Wines and spirits to enjoy on Bonfire Night


A photograph of The King's Ginger against the backdrop of a fire on a beach

Bonfire Night is one of autumn’s glittering highlights. Delicious wines and warming seasonal cocktails are a must – because what’s in your glass should be every bit as spectacular as the skies above.  

Bonfire Night has always been one of my favourite occasions of the year. By now, we’re in the thick of autumn: the trees have turned properly golden, Halloween is behind us and Christmas lies ahead. Everyone is wrapped in warm layers, braving the cold night with good cheer. It must be one of the most low-key occasions of the year, meaning there is little to disappoint and much to unexpectedly delight. 

Sparklers have always been a must – ever since childhood, huddled in the cold darkness of my garden in West Wales. In those days, we often put on our own little firework display, watching them light up the sky in modest shoots of gold, violet and scarlet. But over the course of a decade in London, where personal gardens are harder to come by, I have made a tradition of seeking out proper firework displays. And, unlike the Bonfire Nights of my childhood, the question of what to drink becomes an important one.  

I tend to choose red wines over white, on the condition that they must be delicious out of a picnic glass or a portable mug. Given that they will be enjoyed outdoors, they needn’t be too heavy, as the cool air will chill them naturally. For that reason, I’d recommend fruity red wines that can take a little chilling – such as wines made from Gamay, Pinot Noir, Cabernet Franc and Garnacha.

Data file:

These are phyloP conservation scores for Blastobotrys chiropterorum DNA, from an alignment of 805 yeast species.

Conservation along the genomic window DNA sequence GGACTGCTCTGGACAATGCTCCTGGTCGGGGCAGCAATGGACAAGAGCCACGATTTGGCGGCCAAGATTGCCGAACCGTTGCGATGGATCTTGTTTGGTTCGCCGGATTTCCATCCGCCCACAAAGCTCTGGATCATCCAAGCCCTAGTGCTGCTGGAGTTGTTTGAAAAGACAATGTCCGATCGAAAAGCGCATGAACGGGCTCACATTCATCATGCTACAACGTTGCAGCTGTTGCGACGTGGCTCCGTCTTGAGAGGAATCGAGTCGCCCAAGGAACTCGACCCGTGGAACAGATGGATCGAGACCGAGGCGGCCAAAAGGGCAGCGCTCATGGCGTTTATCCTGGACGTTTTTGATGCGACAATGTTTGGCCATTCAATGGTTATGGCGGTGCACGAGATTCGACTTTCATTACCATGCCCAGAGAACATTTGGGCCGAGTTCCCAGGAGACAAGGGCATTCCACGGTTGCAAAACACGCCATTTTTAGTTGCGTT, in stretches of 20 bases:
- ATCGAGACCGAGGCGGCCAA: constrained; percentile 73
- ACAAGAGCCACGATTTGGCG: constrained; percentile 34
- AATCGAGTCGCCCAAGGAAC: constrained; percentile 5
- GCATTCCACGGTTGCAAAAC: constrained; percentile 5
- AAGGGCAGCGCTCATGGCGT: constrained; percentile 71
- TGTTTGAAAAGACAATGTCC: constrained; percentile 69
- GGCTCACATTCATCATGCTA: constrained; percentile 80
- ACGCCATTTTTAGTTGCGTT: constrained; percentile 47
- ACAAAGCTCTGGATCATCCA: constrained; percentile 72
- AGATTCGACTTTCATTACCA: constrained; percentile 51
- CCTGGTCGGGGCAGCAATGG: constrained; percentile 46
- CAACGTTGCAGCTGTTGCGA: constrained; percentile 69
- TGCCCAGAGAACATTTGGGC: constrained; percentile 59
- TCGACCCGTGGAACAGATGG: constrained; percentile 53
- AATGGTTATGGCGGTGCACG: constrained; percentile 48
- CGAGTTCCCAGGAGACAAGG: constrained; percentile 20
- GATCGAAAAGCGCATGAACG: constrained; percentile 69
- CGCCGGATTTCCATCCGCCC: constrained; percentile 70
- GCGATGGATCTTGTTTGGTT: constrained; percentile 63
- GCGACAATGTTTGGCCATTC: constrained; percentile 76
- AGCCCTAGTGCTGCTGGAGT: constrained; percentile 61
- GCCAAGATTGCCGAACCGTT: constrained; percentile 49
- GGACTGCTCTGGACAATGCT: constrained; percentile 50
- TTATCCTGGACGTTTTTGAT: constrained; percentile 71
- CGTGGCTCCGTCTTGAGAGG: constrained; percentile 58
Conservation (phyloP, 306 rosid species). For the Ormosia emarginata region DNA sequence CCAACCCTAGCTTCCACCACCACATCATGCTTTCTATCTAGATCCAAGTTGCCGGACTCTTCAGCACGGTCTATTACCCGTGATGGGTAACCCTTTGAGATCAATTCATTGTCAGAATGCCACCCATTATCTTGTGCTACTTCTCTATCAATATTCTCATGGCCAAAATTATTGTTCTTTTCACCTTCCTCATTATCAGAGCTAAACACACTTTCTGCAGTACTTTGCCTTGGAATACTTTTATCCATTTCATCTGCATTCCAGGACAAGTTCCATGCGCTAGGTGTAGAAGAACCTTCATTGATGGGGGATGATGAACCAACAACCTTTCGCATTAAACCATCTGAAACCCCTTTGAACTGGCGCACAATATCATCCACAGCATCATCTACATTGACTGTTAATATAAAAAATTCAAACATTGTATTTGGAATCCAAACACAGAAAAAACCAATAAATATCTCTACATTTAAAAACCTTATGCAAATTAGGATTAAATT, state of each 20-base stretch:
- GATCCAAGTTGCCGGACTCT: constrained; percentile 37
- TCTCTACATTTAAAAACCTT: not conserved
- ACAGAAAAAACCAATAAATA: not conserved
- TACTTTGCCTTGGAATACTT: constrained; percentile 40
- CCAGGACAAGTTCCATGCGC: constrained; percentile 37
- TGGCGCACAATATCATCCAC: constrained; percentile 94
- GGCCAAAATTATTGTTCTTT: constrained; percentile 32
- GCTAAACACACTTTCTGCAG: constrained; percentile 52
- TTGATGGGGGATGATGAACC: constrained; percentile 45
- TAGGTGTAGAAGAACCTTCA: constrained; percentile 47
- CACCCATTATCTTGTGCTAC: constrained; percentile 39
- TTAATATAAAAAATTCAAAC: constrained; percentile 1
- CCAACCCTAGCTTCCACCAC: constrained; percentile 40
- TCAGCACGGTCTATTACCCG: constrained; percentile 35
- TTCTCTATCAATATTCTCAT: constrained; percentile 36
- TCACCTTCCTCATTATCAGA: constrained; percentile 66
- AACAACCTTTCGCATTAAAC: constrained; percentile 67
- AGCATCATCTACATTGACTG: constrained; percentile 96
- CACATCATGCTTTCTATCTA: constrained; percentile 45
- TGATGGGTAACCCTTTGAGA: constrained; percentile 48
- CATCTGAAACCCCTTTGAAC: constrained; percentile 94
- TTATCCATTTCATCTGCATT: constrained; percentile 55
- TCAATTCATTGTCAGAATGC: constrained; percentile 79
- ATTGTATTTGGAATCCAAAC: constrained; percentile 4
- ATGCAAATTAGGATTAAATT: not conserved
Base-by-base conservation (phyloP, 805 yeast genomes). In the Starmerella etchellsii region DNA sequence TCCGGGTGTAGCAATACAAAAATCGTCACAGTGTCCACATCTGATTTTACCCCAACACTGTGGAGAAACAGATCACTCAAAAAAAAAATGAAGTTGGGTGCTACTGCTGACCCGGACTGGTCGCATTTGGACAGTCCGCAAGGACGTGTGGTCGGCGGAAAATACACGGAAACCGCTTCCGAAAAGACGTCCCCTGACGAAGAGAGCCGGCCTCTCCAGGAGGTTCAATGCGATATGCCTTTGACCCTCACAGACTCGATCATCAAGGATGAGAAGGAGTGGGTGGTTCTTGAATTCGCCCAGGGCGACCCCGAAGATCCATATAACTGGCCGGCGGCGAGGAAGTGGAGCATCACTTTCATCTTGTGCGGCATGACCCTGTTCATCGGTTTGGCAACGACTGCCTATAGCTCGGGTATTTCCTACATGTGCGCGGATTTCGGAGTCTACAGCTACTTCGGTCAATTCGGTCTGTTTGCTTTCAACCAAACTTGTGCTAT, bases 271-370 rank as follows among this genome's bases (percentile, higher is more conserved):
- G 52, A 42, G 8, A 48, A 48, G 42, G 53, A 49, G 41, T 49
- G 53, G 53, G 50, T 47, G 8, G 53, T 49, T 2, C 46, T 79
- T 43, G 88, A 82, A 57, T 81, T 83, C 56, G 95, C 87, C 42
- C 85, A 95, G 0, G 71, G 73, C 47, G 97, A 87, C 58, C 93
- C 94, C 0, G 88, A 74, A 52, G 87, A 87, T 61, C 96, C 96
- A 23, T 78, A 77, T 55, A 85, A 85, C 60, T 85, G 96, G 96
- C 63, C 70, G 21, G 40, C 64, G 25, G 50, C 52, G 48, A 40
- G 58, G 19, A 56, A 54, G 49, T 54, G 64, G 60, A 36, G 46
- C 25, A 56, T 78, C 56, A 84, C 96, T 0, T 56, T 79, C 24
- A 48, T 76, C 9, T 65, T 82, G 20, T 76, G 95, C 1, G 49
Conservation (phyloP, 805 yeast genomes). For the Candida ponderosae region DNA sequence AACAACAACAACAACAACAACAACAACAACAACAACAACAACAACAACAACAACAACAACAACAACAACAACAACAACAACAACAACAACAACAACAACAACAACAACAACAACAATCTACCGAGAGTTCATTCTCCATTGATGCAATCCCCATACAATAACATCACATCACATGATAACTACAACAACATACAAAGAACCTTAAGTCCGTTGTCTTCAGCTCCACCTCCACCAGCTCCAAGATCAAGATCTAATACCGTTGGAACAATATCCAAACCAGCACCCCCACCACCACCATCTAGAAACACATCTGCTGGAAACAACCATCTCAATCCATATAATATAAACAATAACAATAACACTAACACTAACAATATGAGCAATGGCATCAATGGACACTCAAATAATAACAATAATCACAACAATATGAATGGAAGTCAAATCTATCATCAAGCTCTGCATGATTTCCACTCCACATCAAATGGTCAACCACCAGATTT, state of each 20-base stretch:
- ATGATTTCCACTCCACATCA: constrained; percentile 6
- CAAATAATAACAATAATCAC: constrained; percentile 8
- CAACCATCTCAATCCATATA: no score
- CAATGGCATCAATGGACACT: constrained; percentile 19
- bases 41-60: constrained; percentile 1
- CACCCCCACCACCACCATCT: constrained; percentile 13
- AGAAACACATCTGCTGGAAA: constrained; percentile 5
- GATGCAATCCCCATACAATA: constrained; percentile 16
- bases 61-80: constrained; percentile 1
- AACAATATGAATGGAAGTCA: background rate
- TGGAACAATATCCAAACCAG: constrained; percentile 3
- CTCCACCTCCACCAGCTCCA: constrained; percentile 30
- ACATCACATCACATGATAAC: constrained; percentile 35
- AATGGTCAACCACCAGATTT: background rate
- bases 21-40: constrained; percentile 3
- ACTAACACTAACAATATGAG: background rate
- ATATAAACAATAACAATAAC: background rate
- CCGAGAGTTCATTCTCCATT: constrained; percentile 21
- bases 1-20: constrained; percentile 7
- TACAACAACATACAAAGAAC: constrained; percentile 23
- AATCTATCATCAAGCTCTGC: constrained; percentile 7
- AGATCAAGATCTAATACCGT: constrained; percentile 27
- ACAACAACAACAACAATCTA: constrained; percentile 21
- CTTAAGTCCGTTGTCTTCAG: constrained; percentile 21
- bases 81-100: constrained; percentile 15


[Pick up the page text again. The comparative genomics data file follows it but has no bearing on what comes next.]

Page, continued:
Some of my favourite bottles include the old-vine Moulin-a-Vent Beaujolais from Louis Boillot, the Bourgeuil, Cuvée Prestige from Domaine Lamé Delisle Boucard or Luigi Giordano’s Langhe Freisa. For a real treat, I highly recommend Graci’s incredibly elegant Etna Rosso. But there are plenty of delicious choices in the Berry Bros. & Rudd Own Selection range too. I’m thinking of the New Zealand Pinot Noir from Greystone Wines, the Swartland Red by Eben Sadie or the Péssac-Léognan by Château Haut-Bailly. 

This is a night for the autumn cocktail to take centre stage, too. With the arrival of dark, chilly evenings, I am always excited that hot toddies are back on the cards. A blend of whisky, honey and lemon juice, pour it steaming out of a flask into outstretched mugs, and it’s just the thing to warm you up as you wait for the fireworks to get started. If you’re looking for a reliably delicious whisky, I recommend the Glen Elgin Speyside Single Malt, with its notes of burnt marmalade, apples and spiced cream. It will blend beautifully with the honey and lemon.  

Then, there’s The King’s Ginger – the original outdoor restorative, crafted to revivify royals and landed gentry through the ages on their winter outings. While I fall into neither category, I nevertheless enjoy the spicy notes of ginger blended with my hot chocolate or mulled cider. Fit for a king, but delicious for peasants too.  

Equally, there is nothing more warming than a simple dram of whisky. I’m a huge fan of peat smoke all year round, but it seems particularly appropriate on Bonfire Night. Kilchoman’s Sanaig, with its beautiful notes of caramel, toffee and gentle smoke, is utterly delicious. Or, try Ardbeg’s Wee Beastie for a real bonfire character.  

Whatever you choose, you’re in for a magical autumnal evening. All you need to round it off is a generous Tupperware full of Yorkshire parkin.